Four weeks ago I became a full time live aboard. I have already weathered one of the worst hurricanes in New York history
and a couple of days later a raging Nor' Easter. Knowing full well the realities of our winters I fully investigated what the boats heating equipment
would be and settled on the Dickinson Newport diesel
heater. The cost of the equipment
was substantial and the labor, (I installed myself) was considerable.
I am going to relate my experience with the company and equipment. First and foremost the instruction manual for the heater is poorly written, vauge and contradictory. In spite of this I managed to do a beautiful installation
and it was with great anticipation of surviving cold New York
winters that I started using the unit. Basicly I am very disappointed with the heater.
1. The heater is absolutely filthy, it spews soot and carbon balls all over the cabin
top, sail cover
. This crap gets all over my beautiful boat and it stains what ever it gets on permanately, I have had to cover the mainsail
cover with shrink wrap as it was ruining the material. This morning was the final straw as the cabin
top looked like someone emptied a coal bin all over it. Had to get out on the deck
at 7:30 and hose everything down.
I am under the impression that I am not getting the heater burning efficiently
and the soot is a result of this poor combustion. While the height of my flu is within the companies specs for a good burn (5') the installation
would not accomidate the reccommended barometric damper.
2. When the new heater arrived I was shocked at how flimsey the construction appeared, very thin stainless sheat metal. The nice tile sailing ship on the front of the stove that I saw in so many of the adverts was no longer there, replaced by some crappy Dickinson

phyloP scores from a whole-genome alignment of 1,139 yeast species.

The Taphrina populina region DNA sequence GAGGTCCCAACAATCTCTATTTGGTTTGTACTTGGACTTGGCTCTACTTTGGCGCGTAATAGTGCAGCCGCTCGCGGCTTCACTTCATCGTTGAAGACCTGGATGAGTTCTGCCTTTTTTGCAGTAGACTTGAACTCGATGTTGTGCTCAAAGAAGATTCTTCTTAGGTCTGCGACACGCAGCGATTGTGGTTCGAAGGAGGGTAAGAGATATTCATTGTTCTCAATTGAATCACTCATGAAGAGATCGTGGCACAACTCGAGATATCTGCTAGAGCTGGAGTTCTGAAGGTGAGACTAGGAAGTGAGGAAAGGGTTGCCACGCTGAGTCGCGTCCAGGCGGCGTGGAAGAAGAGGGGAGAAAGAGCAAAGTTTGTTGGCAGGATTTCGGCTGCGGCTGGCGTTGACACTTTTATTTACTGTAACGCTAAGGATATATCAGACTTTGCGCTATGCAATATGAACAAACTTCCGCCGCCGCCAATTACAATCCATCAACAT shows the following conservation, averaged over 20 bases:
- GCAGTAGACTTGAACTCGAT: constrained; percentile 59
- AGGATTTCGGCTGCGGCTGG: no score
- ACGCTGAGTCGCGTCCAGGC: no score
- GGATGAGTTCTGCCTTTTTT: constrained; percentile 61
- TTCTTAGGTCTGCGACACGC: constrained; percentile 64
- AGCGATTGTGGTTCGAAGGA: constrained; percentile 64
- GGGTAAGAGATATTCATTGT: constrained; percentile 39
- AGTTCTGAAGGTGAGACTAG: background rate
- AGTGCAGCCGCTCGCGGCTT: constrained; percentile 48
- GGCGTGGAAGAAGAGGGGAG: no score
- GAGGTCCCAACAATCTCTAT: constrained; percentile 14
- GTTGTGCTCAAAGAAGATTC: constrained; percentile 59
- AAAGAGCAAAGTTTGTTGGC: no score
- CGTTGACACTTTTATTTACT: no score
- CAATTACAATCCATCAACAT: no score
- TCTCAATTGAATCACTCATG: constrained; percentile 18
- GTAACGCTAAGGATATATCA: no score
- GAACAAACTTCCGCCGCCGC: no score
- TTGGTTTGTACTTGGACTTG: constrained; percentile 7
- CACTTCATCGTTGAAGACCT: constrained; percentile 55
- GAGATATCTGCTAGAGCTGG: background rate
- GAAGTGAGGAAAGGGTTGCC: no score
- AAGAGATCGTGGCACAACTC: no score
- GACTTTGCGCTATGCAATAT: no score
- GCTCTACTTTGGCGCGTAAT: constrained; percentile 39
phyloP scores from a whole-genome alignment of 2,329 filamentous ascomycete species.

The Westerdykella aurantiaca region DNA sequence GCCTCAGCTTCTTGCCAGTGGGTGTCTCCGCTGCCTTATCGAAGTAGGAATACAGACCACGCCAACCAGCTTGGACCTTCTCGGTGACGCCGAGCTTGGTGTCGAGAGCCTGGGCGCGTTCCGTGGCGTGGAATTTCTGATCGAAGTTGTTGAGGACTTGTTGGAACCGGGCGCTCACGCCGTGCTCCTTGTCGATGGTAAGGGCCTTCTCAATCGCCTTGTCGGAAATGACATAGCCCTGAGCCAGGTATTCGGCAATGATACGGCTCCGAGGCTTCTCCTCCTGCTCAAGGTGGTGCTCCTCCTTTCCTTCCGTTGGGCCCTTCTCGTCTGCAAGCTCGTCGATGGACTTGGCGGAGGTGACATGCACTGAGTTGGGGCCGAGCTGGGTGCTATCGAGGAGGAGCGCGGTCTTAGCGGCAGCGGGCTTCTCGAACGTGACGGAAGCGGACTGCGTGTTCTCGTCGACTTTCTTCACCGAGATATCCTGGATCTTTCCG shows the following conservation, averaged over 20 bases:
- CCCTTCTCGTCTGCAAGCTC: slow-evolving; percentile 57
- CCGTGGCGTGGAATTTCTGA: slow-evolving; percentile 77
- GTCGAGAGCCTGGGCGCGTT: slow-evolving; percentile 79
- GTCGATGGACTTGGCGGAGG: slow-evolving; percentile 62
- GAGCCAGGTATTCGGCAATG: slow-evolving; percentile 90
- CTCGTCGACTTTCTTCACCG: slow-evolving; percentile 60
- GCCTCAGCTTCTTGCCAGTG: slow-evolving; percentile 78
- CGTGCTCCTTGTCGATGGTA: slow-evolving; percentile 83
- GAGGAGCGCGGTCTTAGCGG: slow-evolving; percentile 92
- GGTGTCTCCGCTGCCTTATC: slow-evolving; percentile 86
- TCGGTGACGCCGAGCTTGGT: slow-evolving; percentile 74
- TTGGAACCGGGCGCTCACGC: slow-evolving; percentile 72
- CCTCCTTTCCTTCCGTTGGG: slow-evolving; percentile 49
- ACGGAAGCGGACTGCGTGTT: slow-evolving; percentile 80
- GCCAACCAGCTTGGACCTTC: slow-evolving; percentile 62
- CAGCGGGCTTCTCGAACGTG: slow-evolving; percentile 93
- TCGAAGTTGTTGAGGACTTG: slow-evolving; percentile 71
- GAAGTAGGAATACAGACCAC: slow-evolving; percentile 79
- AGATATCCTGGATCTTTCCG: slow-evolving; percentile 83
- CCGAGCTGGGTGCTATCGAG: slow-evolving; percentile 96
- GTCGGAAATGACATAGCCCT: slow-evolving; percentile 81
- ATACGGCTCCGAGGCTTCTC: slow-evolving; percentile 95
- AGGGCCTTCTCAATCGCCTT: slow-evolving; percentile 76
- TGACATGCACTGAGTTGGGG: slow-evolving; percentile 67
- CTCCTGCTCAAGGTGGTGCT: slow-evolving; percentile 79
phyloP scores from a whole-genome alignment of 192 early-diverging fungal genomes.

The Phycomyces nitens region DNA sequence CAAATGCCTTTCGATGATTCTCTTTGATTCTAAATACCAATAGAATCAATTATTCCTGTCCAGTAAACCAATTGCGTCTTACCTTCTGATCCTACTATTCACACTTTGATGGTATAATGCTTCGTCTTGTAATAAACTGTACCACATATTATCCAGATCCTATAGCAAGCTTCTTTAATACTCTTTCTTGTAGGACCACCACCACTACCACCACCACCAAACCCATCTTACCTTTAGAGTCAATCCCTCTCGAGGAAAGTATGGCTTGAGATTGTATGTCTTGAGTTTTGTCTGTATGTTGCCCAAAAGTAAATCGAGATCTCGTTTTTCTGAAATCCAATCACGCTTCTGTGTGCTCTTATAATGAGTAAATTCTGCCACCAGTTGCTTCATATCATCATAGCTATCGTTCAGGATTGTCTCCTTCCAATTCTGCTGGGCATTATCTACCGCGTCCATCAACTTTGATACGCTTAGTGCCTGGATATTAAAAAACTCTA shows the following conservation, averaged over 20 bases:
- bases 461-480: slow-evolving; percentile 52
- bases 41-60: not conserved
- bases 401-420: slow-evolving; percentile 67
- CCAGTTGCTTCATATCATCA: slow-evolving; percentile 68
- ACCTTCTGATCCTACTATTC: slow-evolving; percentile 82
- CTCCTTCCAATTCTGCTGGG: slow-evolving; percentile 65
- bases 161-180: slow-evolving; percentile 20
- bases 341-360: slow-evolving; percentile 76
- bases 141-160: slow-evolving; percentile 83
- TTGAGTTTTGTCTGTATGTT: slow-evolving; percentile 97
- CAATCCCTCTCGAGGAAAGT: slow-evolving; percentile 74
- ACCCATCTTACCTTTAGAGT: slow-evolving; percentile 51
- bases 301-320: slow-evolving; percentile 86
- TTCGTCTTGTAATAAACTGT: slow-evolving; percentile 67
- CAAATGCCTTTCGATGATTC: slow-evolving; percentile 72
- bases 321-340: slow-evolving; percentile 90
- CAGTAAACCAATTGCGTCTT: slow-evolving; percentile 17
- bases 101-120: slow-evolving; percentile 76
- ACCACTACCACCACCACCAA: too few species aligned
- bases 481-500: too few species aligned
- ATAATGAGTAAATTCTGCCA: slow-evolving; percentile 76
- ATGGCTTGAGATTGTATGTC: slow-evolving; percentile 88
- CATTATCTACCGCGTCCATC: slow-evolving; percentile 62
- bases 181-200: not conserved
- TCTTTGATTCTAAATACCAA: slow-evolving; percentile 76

logo. So a couple of days after using the stove and with my lady friend on board the stove stops burning. Dickinson incorporates a fused link on the fuel
metering adjustment valve with the idea that if you get the stove burning to hot, low down in the burner the link melts and stops fuel
to the unit preventing a fire, a good thing right? So not wanting to freeze I get out the poorly written manual and fumble with trying to resolder the adjustment screw back together. I am unable to accomplish this and the next day am forced to contact the company. The young man I get on the phone
informs me that they use what is called a low temperature solder, melts at 105 degrees and is critical for the safety
of the boat to have this reapplied. When I ask him where I would get this solder he indicates that they usually purchase
it from hobby shops. I am dead in the water
with no heat and the company is actually reccomend that I go driving off in search of low temp solder at a "Hobby Shop". I currently have it soldered back in place with some electrical
solder, totally wrong but for the moment I have some heat. So a couple of nights later I come home from a hard day to a cold boat and go to start the stove and it won't light.
I take out my flashlight and inspect the front of the stove only to find that the fuel metering adjustment screw has fallen out and is laying on the floor, high quality product here or what. The lastest issue is that some of the sheet metal on the inside top of the stove has actually started to seperate and hang down from the top of the stove. It appears that it is not standing up to the temperature of the heater and has just started to warp.
Monday I will be calling Dickinson to see what can be done with all the problems.